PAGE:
More cases involving damages from the BP oil disaster, mortgage fraud and privacy laws in regard to social networks like Facebook may be some of the hottest legal trends for 2011, along with the continued growth of personal injury, product liability and consumer protection cases. If the economy improves, there is also hope that real estate closings and developments might overtake foreclosures and debt restructuring, but, according to those we interviewed, it is more likely to occur towards the end of 2011.
Besides traditional personal injury cases, Mark Proctor, managing partner for Levin Papantonio Thomas Mitchell Rafferty & Proctor, sees growth in mass tort and class-action litigation in areas of pharmaceuticals and medical devices, particularly internationally, for his firm.
“We see a growth in international cases in countries where the tort systems are so difficult,” said Proctor. “We are looking at ways to bring to this country those cases against the U.S. manufacturers.”
Proctor also sees the BP oil disaster as one of the biggest trends on the environmental front with Levin Papantonio. “We will see a significant increase in BP litigation over a multi-year period as the oil spill continues to impact tourism along the Gulf Coast, especially in Florida,” he told the IN. “The science is still developing, and we don’t know the full environmental impact yet.”
The Mulit-Judicial Panel decided last summer to move lawsuits concerning the oil spill to New Orleans, La., the federal court nearest to the Deepwater Horizon oil platform that exploded on April 20, 2010, creating the largest man-made environmental disaster in U.S. history. The first case to be tried in that court will be in the spring of 2012, according to Proctor. Brian Barr, a Levin Papantonio partner, has been named one of only four attorneys in the country chosen to oversee claims against BP, Halliburton and Transocean for the Gulf oil spill.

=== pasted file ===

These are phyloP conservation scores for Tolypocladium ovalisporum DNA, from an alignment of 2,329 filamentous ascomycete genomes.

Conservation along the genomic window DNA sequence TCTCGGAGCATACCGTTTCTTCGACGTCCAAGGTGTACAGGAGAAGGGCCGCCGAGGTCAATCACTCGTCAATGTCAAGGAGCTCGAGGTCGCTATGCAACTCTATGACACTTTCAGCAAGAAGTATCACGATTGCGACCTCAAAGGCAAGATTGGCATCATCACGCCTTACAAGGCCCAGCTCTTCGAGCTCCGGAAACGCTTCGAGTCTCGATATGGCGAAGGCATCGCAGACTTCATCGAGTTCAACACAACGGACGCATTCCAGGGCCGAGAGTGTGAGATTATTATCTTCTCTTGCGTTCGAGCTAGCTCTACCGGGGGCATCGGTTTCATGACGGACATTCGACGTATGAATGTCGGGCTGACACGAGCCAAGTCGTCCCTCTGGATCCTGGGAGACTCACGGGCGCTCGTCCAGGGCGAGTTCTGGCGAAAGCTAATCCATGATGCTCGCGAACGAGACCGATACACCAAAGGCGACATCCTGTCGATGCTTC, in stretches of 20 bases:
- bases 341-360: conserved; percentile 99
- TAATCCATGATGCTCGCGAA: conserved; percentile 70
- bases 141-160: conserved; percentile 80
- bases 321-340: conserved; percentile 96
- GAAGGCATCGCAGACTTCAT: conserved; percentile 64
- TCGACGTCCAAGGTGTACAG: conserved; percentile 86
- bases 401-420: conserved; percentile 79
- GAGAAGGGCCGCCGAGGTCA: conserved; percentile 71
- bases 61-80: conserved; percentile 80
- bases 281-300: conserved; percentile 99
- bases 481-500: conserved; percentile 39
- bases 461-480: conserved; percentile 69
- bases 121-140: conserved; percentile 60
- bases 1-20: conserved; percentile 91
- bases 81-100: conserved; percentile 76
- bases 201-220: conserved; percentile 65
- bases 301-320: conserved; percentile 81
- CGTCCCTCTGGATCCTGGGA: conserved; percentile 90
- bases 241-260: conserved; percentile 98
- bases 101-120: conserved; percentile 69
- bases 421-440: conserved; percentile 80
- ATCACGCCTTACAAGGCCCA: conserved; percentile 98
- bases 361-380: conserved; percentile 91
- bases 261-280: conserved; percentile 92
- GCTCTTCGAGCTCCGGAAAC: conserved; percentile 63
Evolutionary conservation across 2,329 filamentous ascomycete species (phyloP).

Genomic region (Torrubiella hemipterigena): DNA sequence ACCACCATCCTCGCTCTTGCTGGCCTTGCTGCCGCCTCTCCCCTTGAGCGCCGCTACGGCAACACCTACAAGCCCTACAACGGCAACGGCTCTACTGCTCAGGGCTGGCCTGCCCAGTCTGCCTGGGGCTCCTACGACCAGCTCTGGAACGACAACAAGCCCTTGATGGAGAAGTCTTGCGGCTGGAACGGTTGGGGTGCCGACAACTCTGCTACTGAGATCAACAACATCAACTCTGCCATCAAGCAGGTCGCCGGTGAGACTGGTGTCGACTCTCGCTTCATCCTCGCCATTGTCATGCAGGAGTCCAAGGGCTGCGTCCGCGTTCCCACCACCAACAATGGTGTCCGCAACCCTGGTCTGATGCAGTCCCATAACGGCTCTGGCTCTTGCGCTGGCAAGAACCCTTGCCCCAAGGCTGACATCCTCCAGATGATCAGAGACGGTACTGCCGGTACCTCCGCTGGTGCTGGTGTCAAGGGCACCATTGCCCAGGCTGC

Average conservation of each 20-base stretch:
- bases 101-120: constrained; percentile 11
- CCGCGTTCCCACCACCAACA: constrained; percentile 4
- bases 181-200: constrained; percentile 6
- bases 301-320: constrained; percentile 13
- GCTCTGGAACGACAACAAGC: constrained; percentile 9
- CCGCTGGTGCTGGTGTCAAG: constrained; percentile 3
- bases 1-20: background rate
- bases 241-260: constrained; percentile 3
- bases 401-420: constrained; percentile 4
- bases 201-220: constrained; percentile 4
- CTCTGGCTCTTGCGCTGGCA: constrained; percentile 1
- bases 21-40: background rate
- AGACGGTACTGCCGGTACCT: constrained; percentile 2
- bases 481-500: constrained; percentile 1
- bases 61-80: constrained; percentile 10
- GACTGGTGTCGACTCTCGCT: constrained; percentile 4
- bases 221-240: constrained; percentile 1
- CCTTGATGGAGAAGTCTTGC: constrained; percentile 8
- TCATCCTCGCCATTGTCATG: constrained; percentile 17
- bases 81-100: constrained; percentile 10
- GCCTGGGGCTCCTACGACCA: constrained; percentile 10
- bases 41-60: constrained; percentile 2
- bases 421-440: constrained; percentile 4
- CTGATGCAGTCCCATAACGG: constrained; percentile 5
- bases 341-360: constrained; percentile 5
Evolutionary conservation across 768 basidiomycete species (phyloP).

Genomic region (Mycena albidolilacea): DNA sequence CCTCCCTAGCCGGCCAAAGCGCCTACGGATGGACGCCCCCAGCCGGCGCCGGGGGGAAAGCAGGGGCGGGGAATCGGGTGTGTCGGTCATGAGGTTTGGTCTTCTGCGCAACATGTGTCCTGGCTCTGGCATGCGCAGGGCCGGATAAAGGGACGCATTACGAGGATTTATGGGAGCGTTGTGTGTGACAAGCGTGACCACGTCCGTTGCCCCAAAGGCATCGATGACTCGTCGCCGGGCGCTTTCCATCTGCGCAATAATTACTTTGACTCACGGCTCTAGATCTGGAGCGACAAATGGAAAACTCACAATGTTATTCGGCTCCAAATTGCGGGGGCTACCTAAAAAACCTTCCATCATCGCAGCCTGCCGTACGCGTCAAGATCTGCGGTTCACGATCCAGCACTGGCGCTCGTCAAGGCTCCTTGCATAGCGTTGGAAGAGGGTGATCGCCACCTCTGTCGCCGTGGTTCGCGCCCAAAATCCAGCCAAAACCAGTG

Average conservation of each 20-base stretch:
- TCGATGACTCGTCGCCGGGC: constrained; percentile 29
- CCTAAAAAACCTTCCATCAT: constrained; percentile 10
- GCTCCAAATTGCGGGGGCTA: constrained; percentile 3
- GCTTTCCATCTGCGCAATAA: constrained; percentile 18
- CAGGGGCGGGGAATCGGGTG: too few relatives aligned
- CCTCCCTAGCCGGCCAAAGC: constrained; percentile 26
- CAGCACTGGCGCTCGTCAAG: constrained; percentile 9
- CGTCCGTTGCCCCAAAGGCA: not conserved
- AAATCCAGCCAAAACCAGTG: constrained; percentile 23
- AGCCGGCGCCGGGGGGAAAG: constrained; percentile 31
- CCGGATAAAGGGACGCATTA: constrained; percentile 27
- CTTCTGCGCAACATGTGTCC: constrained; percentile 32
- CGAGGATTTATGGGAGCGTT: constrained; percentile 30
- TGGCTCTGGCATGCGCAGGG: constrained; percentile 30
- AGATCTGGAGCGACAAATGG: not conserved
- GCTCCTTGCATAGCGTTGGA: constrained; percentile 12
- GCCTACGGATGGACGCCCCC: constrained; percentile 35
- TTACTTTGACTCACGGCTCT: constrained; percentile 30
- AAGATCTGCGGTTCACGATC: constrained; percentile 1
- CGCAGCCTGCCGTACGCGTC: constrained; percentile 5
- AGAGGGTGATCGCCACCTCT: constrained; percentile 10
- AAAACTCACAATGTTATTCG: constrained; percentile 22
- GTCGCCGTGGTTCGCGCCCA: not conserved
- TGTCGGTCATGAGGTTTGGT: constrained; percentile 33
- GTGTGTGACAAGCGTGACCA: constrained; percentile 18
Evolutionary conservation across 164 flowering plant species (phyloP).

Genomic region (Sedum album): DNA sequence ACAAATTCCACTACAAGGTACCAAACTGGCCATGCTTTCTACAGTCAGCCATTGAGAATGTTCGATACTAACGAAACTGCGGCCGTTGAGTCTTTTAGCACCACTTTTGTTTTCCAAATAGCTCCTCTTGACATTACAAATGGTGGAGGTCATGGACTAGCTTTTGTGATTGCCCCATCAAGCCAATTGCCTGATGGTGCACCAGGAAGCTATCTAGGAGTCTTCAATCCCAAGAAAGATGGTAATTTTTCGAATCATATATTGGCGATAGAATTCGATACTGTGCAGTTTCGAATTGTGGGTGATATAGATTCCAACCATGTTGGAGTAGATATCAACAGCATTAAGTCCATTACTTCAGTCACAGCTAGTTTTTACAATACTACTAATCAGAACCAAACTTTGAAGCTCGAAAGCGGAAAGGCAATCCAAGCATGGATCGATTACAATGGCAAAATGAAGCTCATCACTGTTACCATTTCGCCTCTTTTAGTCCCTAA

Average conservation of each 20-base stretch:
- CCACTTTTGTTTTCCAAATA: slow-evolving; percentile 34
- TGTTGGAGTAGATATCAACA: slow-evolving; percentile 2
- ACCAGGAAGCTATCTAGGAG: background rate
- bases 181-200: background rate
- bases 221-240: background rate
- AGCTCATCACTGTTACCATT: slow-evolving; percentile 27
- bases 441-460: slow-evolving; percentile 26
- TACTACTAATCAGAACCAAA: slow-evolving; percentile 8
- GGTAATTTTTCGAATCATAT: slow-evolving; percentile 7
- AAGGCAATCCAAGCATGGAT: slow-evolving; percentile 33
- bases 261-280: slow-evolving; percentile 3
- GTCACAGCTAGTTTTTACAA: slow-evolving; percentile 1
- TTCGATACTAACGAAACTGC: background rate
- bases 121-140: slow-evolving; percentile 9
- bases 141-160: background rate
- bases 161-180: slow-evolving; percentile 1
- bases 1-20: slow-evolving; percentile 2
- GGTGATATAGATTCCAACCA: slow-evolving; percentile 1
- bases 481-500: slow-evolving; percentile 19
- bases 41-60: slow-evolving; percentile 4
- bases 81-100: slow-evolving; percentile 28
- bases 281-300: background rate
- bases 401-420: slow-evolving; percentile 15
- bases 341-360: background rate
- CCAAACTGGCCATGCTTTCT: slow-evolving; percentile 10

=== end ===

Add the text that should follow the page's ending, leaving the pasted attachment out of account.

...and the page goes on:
Another trend will be in securities and anti-trust litigation, Proctor predicts. “Even though the markets are doing better, people were seriously hurt financially by security scams in the past. This area of practice will be big this year and next.”
Alan Bookman, senior partner at Emmanuel Sheppard & Condon and former president of The Florida Bar, sees more business litigation, but also predicts real estate law may make a comeback.
“The most work I saw in 2010 was business litigation, and before that I mostly have done real estate law,” said Bookman. “I am very hopeful that what we are going see, because of the emphasis of the community maritime park and the former sewer treatment plant, is an increase in development work.”